So, when you get a remediation letter, read it carefully. Ask questions. What are the tax implications?How were the numbers calculated? Be skeptical. You may get a better deal via OBSI or civil litigation. Never forget- it’s your money. If the dollars are large, consider getting professional assistance.Know your rights.

Tuesday, July 10, 2018

What the heck are "Service fees" ?

More fee issues in mutual fund land

The financial services industry has been plagued not only with high fees but with numerous scandals regarding overcharging, double billing, not applying breakpoints and charging for advice and not providing it.

There is also an important issue with trailers in “D” series funds used by DIY investors. The issue of discount brokers being compensated for "services" that they may or may not have provided to investors is one that deserves serious regulatory attention. 

There are no mutual fund disclosure documents ( Fund Facts, Simplified Prospectus) that define what is meant by "services" in the phrase "services and advice" that is the material phrase in the definition of a trailing commissions.  There does not appear to be a common definition applied to services by different mutual fund stakeholders. 

Our general impression is that the term “services” was left intentionally undefined by mutual fund companies so that different dealers can be left to interpret this term as they see fit and to their advantage under differing circumstances. However, the agreement to invest in a mutual fund is one between the mutual fund company and the investor - the definition of services rests with those parties (not the dealer) and most likely with the party that did not draft the mutual fund agreements (the investor). In our view, these D series trailer commissions are actually a redundant charge for services already provided in the Agreement the investor has with the discount broker.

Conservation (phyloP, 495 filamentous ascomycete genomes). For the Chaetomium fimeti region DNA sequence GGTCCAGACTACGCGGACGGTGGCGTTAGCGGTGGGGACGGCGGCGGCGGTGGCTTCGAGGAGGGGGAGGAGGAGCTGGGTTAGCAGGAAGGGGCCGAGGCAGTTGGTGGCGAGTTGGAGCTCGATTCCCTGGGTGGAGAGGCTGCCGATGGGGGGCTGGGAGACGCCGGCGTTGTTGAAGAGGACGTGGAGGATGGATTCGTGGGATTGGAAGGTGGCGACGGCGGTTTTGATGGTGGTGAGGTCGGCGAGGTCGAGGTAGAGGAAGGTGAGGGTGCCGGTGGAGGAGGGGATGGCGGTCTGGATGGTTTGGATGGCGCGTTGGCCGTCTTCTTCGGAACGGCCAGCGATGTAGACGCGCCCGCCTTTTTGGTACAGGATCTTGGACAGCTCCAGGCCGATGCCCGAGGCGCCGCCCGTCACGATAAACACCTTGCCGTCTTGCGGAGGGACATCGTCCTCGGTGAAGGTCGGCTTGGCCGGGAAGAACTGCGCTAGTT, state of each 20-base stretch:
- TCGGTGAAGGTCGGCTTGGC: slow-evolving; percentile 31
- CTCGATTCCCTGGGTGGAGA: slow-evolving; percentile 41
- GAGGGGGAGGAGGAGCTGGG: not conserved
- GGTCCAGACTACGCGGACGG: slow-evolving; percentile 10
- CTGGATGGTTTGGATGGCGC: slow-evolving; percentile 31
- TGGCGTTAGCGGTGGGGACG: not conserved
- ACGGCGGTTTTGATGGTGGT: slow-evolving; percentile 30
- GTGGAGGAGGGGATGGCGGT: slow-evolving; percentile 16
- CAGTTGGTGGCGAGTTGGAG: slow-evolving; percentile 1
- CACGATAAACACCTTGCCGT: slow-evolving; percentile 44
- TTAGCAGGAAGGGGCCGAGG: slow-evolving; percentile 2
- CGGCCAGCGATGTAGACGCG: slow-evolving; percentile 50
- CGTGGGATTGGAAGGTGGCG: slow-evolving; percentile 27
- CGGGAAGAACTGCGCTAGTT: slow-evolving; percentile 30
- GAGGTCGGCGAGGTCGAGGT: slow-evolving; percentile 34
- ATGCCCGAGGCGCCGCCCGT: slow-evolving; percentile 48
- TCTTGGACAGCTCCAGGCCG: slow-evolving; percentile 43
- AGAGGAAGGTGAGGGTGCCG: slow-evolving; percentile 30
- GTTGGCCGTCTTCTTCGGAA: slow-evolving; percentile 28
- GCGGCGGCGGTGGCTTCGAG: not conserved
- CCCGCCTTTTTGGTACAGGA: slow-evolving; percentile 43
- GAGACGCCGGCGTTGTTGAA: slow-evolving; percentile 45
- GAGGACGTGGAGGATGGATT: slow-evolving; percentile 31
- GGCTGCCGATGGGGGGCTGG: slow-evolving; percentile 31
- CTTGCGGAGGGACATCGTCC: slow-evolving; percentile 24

As big a travesty as payments for advice that was not provided is the travesty of hundreds of millions of dollars of Canadian's wealth being transferred to dealers (discount and full service) each and every year for "services" that have never been defined. 

How can a retail investor know if he/she received a service that has no definition?  How can a dealer claim to have provided an investor with services when there is no definition for services?  Can a discount broker charge for a service  through your mutual fund holdings already included under the terms of your Account Agreement with your dealer (e.g. access to quotes, research reports, custody and safekeeping, webcasts, free educational seminars , online tools, real time market data and tax documentation .)? 

And why on earth would such a fee be based on the value of assets ? A small one time transaction fee is appropriate as it is for closed-end funds, ETF's including actively-managed ETF's . 

According to a paper released in January, 2017, by the Canadian Securities Administrators (CSA) that discussed the topic of discontinuing embedded commissions. there are a total of $30 billion held in mutual funds at discount brokers. And $1.5 trillion in other accounts. At a 0.25% rate estimate for services  this translates into about $3.75 billion per annum for “ services”.

Regulators should be examining this charge.